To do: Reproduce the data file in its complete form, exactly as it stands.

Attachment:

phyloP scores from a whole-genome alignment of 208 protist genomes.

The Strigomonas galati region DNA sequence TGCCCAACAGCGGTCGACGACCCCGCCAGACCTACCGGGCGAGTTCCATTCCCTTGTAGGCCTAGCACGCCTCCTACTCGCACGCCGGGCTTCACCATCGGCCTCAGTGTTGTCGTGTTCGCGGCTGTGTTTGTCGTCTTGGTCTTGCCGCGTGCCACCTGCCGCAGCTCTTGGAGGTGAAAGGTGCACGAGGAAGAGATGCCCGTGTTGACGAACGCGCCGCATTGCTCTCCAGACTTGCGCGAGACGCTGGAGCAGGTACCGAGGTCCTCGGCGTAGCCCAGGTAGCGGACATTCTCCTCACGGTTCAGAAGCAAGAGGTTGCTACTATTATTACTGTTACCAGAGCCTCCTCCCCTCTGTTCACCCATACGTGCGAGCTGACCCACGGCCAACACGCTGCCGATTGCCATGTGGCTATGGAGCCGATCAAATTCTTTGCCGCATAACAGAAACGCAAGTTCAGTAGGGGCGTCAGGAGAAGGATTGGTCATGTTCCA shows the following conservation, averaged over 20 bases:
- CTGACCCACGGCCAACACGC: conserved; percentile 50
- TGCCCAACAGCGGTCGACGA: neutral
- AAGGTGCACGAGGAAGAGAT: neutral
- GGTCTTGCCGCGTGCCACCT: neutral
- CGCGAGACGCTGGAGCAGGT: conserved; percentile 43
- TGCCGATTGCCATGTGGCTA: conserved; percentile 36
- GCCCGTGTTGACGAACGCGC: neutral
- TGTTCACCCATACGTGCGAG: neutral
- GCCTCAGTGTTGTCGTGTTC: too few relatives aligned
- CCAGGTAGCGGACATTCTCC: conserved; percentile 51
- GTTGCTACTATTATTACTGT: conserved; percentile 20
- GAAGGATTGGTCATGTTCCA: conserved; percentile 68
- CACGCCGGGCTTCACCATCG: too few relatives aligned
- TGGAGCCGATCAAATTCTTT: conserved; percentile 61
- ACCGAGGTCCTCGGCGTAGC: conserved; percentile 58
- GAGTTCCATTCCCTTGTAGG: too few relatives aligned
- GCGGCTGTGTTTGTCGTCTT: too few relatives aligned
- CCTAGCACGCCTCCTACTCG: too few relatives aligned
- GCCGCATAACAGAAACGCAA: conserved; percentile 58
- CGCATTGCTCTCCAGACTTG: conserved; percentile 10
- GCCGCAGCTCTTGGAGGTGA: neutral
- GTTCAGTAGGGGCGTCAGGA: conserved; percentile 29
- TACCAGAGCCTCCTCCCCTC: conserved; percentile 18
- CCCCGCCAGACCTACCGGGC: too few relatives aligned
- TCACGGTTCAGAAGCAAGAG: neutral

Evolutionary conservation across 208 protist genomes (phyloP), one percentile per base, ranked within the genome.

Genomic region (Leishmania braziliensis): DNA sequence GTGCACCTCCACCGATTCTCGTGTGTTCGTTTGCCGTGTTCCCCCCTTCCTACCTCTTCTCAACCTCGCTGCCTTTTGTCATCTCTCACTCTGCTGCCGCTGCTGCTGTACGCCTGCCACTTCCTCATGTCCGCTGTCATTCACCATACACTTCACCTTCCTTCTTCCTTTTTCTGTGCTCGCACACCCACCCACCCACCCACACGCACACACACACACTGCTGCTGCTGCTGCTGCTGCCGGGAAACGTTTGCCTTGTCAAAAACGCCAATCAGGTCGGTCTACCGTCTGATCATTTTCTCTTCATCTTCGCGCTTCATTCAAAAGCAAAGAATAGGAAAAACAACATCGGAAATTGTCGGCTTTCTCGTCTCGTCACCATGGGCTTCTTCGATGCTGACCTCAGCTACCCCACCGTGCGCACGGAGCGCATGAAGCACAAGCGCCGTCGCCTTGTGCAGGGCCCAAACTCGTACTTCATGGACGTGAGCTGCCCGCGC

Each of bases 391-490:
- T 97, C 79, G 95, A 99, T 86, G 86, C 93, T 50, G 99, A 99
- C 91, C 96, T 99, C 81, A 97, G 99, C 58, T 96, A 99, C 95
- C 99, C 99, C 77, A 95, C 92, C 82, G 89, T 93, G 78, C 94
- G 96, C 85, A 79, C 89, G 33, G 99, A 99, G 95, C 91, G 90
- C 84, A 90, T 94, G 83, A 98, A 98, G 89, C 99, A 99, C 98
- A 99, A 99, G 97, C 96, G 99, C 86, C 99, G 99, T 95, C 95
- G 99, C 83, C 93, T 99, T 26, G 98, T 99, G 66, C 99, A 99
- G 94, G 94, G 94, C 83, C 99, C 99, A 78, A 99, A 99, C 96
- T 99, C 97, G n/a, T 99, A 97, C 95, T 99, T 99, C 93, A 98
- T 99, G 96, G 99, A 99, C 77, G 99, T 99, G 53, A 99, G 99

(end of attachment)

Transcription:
phyloP scores from a whole-genome alignment of 208 protist genomes.

The Strigomonas galati region DNA sequence TGCCCAACAGCGGTCGACGACCCCGCCAGACCTACCGGGCGAGTTCCATTCCCTTGTAGGCCTAGCACGCCTCCTACTCGCACGCCGGGCTTCACCATCGGCCTCAGTGTTGTCGTGTTCGCGGCTGTGTTTGTCGTCTTGGTCTTGCCGCGTGCCACCTGCCGCAGCTCTTGGAGGTGAAAGGTGCACGAGGAAGAGATGCCCGTGTTGACGAACGCGCCGCATTGCTCTCCAGACTTGCGCGAGACGCTGGAGCAGGTACCGAGGTCCTCGGCGTAGCCCAGGTAGCGGACATTCTCCTCACGGTTCAGAAGCAAGAGGTTGCTACTATTATTACTGTTACCAGAGCCTCCTCCCCTCTGTTCACCCATACGTGCGAGCTGACCCACGGCCAACACGCTGCCGATTGCCATGTGGCTATGGAGCCGATCAAATTCTTTGCCGCATAACAGAAACGCAAGTTCAGTAGGGGCGTCAGGAGAAGGATTGGTCATGTTCCA shows the following conservation, averaged over 20 bases:
- CTGACCCACGGCCAACACGC: conserved; percentile 50
- TGCCCAACAGCGGTCGACGA: neutral
- AAGGTGCACGAGGAAGAGAT: neutral
- GGTCTTGCCGCGTGCCACCT: neutral
- CGCGAGACGCTGGAGCAGGT: conserved; percentile 43
- TGCCGATTGCCATGTGGCTA: conserved; percentile 36
- GCCCGTGTTGACGAACGCGC: neutral
- TGTTCACCCATACGTGCGAG: neutral
- GCCTCAGTGTTGTCGTGTTC: too few relatives aligned
- CCAGGTAGCGGACATTCTCC: conserved; percentile 51
- GTTGCTACTATTATTACTGT: conserved; percentile 20
- GAAGGATTGGTCATGTTCCA: conserved; percentile 68
- CACGCCGGGCTTCACCATCG: too few relatives aligned
- TGGAGCCGATCAAATTCTTT: conserved; percentile 61
- ACCGAGGTCCTCGGCGTAGC: conserved; percentile 58
- GAGTTCCATTCCCTTGTAGG: too few relatives aligned
- GCGGCTGTGTTTGTCGTCTT: too few relatives aligned
- CCTAGCACGCCTCCTACTCG: too few relatives aligned
- GCCGCATAACAGAAACGCAA: conserved; percentile 58
- CGCATTGCTCTCCAGACTTG: conserved; percentile 10
- GCCGCAGCTCTTGGAGGTGA: neutral
- GTTCAGTAGGGGCGTCAGGA: conserved; percentile 29
- TACCAGAGCCTCCTCCCCTC: conserved; percentile 18
- CCCCGCCAGACCTACCGGGC: too few relatives aligned
- TCACGGTTCAGAAGCAAGAG: neutral

Evolutionary conservation across 208 protist genomes (phyloP), one percentile per base, ranked within the genome.

Genomic region (Leishmania braziliensis): DNA sequence GTGCACCTCCACCGATTCTCGTGTGTTCGTTTGCCGTGTTCCCCCCTTCCTACCTCTTCTCAACCTCGCTGCCTTTTGTCATCTCTCACTCTGCTGCCGCTGCTGCTGTACGCCTGCCACTTCCTCATGTCCGCTGTCATTCACCATACACTTCACCTTCCTTCTTCCTTTTTCTGTGCTCGCACACCCACCCACCCACCCACACGCACACACACACACTGCTGCTGCTGCTGCTGCTGCCGGGAAACGTTTGCCTTGTCAAAAACGCCAATCAGGTCGGTCTACCGTCTGATCATTTTCTCTTCATCTTCGCGCTTCATTCAAAAGCAAAGAATAGGAAAAACAACATCGGAAATTGTCGGCTTTCTCGTCTCGTCACCATGGGCTTCTTCGATGCTGACCTCAGCTACCCCACCGTGCGCACGGAGCGCATGAAGCACAAGCGCCGTCGCCTTGTGCAGGGCCCAAACTCGTACTTCATGGACGTGAGCTGCCCGCGC

Each of bases 391-490:
- T 97, C 79, G 95, A 99, T 86, G 86, C 93, T 50, G 99, A 99
- C 91, C 96, T 99, C 81, A 97, G 99, C 58, T 96, A 99, C 95
- C 99, C 99, C 77, A 95, C 92, C 82, G 89, T 93, G 78, C 94
- G 96, C 85, A 79, C 89, G 33, G 99, A 99, G 95, C 91, G 90
- C 84, A 90, T 94, G 83, A 98, A 98, G 89, C 99, A 99, C 98
- A 99, A 99, G 97, C 96, G 99, C 86, C 99, G 99, T 95, C 95
- G 99, C 83, C 93, T 99, T 26, G 98, T 99, G 66, C 99, A 99
- G 94, G 94, G 94, C 83, C 99, C 99, A 78, A 99, A 99, C 96
- T 99, C 97, G n/a, T 99, A 97, C 95, T 99, T 99, C 93, A 98
- T 99, G 96, G 99, A 99, C 77, G 99, T 99, G 53, A 99, G 99